Maritime Security and the Law of the Sea
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Maritime Security and the Law of the Sea

Help or Hindrance?

Edited by Malcolm D. Evans and Sofia Galani

Exploring everything from contemporary challenges to ocean security this book offers detailed insights into the increasing activities of state and non-state actors at sea. Chapters revisit the United Nations Convention on the Law of the Sea (LOSC), highlighting how not all maritime security threats can be addressed by this, and further looking at the ways in which the LOSC may even hinder maritime security.
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Chapter 7: Ships without nationality: interdiction on the high seas

Andrew Murdoch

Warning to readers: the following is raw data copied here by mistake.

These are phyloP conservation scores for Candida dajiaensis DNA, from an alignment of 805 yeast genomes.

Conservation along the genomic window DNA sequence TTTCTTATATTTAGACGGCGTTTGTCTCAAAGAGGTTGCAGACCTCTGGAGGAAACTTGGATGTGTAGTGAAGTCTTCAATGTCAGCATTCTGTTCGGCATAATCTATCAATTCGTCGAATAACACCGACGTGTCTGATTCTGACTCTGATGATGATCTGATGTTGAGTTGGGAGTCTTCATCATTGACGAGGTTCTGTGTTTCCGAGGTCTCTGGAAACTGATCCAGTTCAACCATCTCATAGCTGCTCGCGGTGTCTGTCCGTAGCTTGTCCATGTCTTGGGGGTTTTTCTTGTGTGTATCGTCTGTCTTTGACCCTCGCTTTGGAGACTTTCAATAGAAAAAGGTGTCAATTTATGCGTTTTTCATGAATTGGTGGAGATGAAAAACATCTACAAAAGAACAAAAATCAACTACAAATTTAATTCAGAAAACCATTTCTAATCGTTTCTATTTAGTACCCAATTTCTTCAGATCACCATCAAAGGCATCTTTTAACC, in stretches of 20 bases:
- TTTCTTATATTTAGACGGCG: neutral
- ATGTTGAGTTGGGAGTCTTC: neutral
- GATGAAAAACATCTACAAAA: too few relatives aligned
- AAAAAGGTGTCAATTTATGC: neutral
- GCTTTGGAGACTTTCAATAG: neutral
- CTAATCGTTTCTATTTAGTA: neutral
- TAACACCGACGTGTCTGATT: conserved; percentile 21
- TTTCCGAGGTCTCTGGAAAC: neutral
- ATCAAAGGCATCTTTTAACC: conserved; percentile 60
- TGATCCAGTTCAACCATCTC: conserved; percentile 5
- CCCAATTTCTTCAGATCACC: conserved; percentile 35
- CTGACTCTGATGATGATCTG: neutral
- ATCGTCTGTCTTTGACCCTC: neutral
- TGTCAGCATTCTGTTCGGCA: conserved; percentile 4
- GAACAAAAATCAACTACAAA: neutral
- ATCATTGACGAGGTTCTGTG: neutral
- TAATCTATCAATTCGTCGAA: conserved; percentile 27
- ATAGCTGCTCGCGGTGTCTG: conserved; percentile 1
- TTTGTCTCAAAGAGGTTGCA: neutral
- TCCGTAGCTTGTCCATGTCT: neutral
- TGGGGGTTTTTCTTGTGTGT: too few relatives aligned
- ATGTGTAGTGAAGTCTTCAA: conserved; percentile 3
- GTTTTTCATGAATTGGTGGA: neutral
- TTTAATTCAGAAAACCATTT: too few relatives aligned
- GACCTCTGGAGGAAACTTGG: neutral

Stateless vessels pose significant threats to good order at sea as they are often involved in illegal activities, such as piracy, terrorism and smuggling migrants. This chapter will examine the LOSC provisions on the right of visit and right of hot pursuit focusing on their relevance and application to the interdiction of stateless vessels on the high seas. The chapter will question whether states have a right or a duty to interdict stateless vessels on the high seas for enforcing security at sea and will discuss the legal implications of using force as well as arresting and prosecuting the persons on board a stateless vessel. It will also focus on the practice of the Royal Navy and will explain that interdiction rules might change depending on whether a stateless ship is suspected of piracy or trafficking in migrants. It will be argued that although the LOSC framework does not expressly deal with the assertion of jurisdiction over ships without nationality, it nevertheless provides a sufficiently accommodating framework for states to address maritime security threats posed by such ships.

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